Give Us Our Skeletons! 1999
Distributed by First Run/Icarus Films, 32 Court St., 21st Floor, Brooklyn, NY 11201; 800-876-1710
Produced by Paul-Anders Simma
VHS, color, 88 min.
College - Adult
Date Entered: 11/09/2018Reviewed by Christopher Lewis, American University Library, Washington, DC
The image of Lapland is probably fixed in most people's minds as a cold place where decoratively-clothed men and women cheerfully herd reindeer. The uniqueness of the Sami culture (the term "Lapp" is considered derogatory) made it a popular subject for ethnographic filmmakers from the 1950s through 1970s.
As revealed in Give Us Our Skeletons!, the truth behind the image is much grimmer. According to the film, the Sami people have been persecuted for centuries by the governments of the countries within whose boundaries they exist, namely Finland, Sweden, and Norway. The suffering of the Samis is crystallized in the story of Niilas Somby, the narrator of the film. Somby, an activist in defense of the Sami people for several years, describes his mission to effect the return of the skulls of two Sami men who had been executed in 1852. The men, Mons Somby (a relative of Niilas) and Aslak Hetta, were executed in the aftermath of a border dispute that left two Norwegians dead. Their skulls had been added to a large collection of Sami skulls at the Institute of Anatomy at the University of Oslo. The bureaucratic interference Somby describes in the film is emblematic of the responses many governments have had to attempts to restore the rights of indigenous populations.
The effort to retrieve the skulls introduces the larger story of the historic subjugation and demoralization of the Samis. The cruelties they have suffered are strikingly similar to those endured by American Indians, South American mestizos, and Australian aborigines, among others. They have been driven off their land, overtaxed, denied protection of their hunting and fishing grounds, and forced to take liquor as payment for meat. To add insult to injury, they have been accorded "indigenous" status only in Norway thus denying them the protections guaranteed by the UN in Sweden and Finland.
The most chilling chapter in Sami history started in the 1920s when Swedish race researcher, Valdemar Lundborg, founded the Institute of Eugenics. He developed a theory on racial purity and believed skull dimensions could be used to indicate one's intelligence, ability, and moral characteristics. To support this theory, researchers combed the earth looking for primitive cultures to scrutinize. Among these were the Samis who were dutifully disrobed, photographed, measured, and catalogued. The measurements were used to confirm the inferiority of the Samis, which led to an increase in persecution including a mass sterilization program, and, in some cases, shock treatment.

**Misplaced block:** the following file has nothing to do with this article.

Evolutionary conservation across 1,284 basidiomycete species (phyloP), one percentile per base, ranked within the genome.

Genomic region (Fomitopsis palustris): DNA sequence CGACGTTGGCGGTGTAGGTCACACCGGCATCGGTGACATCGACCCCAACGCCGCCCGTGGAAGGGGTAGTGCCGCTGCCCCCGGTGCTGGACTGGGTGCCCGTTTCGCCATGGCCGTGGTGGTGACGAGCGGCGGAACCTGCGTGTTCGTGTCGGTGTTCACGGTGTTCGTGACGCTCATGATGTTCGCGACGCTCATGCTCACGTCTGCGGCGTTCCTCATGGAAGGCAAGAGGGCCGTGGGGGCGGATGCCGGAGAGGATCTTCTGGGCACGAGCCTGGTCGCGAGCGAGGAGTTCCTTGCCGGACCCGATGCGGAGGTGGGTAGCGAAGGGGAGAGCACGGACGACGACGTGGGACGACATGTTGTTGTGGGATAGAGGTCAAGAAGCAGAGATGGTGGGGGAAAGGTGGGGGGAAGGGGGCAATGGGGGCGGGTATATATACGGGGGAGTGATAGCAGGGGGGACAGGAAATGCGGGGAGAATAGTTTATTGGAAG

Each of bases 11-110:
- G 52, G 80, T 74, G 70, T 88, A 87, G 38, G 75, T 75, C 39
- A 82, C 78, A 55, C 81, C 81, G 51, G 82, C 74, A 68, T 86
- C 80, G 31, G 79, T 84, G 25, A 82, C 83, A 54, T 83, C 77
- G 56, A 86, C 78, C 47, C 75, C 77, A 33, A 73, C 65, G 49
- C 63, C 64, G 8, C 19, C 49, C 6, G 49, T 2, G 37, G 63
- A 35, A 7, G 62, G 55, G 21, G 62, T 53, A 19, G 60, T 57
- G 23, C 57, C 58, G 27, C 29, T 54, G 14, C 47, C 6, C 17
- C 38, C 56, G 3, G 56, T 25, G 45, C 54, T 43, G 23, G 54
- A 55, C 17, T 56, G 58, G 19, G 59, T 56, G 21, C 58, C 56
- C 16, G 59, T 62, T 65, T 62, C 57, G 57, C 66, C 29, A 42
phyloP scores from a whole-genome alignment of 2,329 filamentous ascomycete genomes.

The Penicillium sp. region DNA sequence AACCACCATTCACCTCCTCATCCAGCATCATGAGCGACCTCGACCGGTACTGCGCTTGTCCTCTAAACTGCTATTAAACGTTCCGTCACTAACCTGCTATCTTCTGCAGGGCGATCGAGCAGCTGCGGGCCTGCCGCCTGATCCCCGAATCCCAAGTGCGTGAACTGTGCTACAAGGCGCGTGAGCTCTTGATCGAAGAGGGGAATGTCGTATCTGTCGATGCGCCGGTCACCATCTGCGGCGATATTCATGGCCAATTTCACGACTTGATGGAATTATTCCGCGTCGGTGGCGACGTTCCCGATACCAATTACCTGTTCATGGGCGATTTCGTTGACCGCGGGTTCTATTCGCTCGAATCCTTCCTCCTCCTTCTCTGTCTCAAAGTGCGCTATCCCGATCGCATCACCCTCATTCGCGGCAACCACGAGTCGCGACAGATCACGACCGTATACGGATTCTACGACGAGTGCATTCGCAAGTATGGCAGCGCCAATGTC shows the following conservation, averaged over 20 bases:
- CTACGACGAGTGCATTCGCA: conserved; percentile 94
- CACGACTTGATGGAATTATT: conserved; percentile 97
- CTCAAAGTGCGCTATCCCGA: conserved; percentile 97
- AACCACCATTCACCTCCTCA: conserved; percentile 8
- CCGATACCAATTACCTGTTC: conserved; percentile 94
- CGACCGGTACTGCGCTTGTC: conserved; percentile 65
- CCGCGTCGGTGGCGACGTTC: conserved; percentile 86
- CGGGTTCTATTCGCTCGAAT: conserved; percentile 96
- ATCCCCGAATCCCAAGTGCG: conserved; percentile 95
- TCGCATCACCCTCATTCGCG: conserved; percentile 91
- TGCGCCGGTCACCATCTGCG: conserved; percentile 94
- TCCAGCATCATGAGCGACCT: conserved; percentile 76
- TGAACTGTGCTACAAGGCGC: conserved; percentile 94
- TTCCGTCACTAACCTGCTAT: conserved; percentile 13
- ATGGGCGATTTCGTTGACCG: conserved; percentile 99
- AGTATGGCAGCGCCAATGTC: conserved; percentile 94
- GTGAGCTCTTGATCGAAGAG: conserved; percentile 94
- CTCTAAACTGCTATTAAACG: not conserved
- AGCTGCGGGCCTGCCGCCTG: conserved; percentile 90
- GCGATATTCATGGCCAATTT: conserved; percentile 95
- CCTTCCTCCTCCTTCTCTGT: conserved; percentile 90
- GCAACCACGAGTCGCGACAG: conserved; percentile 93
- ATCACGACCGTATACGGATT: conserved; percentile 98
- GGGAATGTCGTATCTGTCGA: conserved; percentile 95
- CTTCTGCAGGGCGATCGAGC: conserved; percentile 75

The film uses archival footage effectively except for one false note. Nazi-era German propaganda is used to depict the study and glorification of racial purity though no complicity between the Nazis and the Scandinavians is described. This viewer felt that lumping their sins together was misleading.
The film is an eye-opener in that it reveals just how little has been learned from history. The study of eugenics and other theories of racial superiority have been thoroughly discounted yet the effect they continue to have on legislation and popular conceptions of race continue to be evident.
In addition to the anthropological documentaries cited earlier, there is at least one other very good film that addresses the topic of how racial studies are used to justify oppressive and murderous national policies. Der Menschen Forscher (The Anthropologist), directed by Andrea Gschwendtner (distributed by University of California Extension Center for Media and Independent Learning), discusses how anthropologist Rudolf Poch's study of racial purity was later used to support the actions of the Nazis.
The story of the Samis is one that will resonate with anyone who has studied the persecution of indigenous populations. It will also be of interest to those studying anthropology, sociology, history, international studies, and government.